Again, even if you're not necessarily convinced by the system he's promoting, this book is packed full of good advice on things like chart interpretation techniques for buy points and more importantly, when to sell stocks (a subject not covered enough in the investing literature).
10. The Zulu Principle: Making extraordinary profits from ordinary shares (Jim Slater - 224 pages) - This is a classic GARP investing book, first published in 1990 by Jim Slater, a British investor who originally rose to prominence with a share column, “The Capitalist” in the Sunday Telegraph. This book articulates the strategies and investment criteria that underpinned his success. He called the book The Zulu Principle to illustrate the importance of specialisation - the name was triggered when his wife started to read up on Zulus and quickly became an expert. Jim Slater recommends that you specialise in a certain aspect of investing and concentrate your efforts as that way, you should be able to exploit share opportunities that elude the generalist.
Although there was a new edition in 2008, the book may feel a little dated in parts, but nevertheless, lots of the advice and insight is just timeless so it's highly highly recommended reading, not least because of its UK focus. For more background on Slater, click here.
11. One Up on Wall Street (Peter Lynch - 320 pages) - This is a classic of personal investment literature from arguably the most successful mutual fund investor ever. During the thirteen years that Lynch managed the Fidelity Magellan Fund (1977-1990), he racked up average gains of close to +30% a year (nearly double the S&P 500). This book details his growth-focused strategy and provides numerous guidelines for implementing his approach.
As we discuss elsewhere, his selection approach is strictly a bottom-up "buy what you know" one, suggesting a focus on companies familiar to the investor, applying fundamental analysis which emphasizes a thorough understanding of the company, its prospects, its competitive environment, and valuation.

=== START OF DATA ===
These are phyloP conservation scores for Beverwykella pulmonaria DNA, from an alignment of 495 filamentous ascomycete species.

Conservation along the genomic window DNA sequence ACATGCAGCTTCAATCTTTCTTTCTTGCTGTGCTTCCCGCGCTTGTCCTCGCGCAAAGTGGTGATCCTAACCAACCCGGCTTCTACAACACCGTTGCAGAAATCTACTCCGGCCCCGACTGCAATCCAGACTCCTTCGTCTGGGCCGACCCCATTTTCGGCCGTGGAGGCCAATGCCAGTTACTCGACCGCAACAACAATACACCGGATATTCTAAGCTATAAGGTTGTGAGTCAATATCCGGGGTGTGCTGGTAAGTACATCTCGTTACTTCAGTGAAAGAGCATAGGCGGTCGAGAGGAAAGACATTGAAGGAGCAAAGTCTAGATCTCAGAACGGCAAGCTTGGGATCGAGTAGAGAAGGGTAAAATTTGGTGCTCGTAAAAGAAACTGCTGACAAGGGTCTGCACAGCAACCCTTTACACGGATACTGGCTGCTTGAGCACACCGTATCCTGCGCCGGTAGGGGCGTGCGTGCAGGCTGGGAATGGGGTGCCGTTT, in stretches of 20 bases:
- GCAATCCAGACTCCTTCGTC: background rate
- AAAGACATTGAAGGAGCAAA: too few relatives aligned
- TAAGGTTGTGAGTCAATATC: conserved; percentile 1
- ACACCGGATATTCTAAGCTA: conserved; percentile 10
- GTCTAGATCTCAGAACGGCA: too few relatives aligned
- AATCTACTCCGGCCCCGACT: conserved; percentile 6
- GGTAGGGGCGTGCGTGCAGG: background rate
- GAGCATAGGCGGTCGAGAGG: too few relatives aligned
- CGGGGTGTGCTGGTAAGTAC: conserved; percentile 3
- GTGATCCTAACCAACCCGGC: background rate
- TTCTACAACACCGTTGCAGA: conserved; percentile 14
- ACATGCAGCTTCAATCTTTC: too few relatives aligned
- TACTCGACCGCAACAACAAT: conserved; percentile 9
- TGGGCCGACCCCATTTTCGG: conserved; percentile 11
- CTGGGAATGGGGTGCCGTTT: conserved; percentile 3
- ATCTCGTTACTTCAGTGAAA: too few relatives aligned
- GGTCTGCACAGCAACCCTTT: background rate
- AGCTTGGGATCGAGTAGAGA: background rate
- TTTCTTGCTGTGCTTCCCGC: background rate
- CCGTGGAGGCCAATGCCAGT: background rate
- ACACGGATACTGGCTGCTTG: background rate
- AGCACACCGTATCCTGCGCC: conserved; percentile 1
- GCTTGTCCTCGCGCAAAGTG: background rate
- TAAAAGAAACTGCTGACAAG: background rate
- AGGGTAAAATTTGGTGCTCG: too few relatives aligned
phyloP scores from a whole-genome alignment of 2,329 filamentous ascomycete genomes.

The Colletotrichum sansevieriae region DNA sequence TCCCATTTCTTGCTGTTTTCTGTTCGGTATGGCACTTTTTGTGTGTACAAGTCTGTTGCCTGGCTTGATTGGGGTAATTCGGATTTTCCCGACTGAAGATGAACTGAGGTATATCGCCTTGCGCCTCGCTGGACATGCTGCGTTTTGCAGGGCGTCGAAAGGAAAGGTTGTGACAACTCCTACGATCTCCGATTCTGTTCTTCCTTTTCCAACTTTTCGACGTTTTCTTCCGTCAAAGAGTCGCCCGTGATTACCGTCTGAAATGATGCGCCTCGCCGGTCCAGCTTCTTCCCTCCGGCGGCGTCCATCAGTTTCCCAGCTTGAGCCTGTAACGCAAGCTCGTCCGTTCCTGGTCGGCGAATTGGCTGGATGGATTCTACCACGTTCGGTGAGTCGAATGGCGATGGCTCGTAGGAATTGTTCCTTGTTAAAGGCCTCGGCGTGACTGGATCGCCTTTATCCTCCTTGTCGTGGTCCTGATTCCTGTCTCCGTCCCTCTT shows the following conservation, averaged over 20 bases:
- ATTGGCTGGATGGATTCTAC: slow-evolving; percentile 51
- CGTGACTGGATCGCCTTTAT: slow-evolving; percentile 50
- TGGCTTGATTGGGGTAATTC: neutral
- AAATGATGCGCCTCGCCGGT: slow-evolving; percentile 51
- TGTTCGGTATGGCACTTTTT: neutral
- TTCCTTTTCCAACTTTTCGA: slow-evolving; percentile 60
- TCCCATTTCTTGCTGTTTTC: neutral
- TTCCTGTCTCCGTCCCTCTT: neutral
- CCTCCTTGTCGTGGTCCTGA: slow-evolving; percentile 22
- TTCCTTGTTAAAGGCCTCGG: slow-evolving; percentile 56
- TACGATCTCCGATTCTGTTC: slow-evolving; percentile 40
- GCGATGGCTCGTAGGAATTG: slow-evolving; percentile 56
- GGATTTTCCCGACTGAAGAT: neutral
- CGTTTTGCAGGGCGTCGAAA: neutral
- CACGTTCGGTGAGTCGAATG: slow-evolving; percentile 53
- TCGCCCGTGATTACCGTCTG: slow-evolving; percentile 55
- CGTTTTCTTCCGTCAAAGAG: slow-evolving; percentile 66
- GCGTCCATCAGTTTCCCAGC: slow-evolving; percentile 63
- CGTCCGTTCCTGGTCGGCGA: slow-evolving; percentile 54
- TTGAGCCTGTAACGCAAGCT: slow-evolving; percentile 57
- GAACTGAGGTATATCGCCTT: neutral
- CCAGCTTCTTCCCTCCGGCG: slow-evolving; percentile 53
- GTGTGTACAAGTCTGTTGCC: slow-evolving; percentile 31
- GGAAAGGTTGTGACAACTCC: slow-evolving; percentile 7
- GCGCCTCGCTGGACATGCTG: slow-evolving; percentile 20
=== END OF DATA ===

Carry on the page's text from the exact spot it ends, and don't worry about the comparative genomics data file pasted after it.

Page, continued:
Although it's available in an updated edition, most of the content dates back to Lynch's investing heydays in the 1980s but many of the lessons are timeless. We model one of Lynch's strategies here.
12. The Intelligent Investor (Benjamin Graham - 640 pages - Last but not least, we have probably the most influential book ever written about investing. Originally published in 1934 by Ben Graham, this work has been heralded by such notable investors as Warren Buffett as "the best investing book ever written". Which is quite an accolade from quite an investor! It's long but much more accessible than Graham's 700 page investing treatise, "Security Analysis".
In it, Graham discusses everything you need to know under the investing sun really - from concepts like margin of safety to NCAV bargain stocks.He also discusses two different investing styles - one for every day people who don't want to think about their portfolios (which he terms "defensive" ) - and the more informed investor who wants to enjoy maximum returns ("enterprising").
Of course, this list of 12 clearly excludes a number of very worthwhile and interesting titles. The "Little Book of Value investing" by Christopher Browne springs to mind, as does Guy Thomas' "Free Capital: How 12 private investors made millions in the stock market", not to mention Jeremy Siegel's "Stocks for the Long Run". Still, we think it's a great starting point. if you manage to polish some or all of the above titles while sipping a cocktail, you'll be doing ok!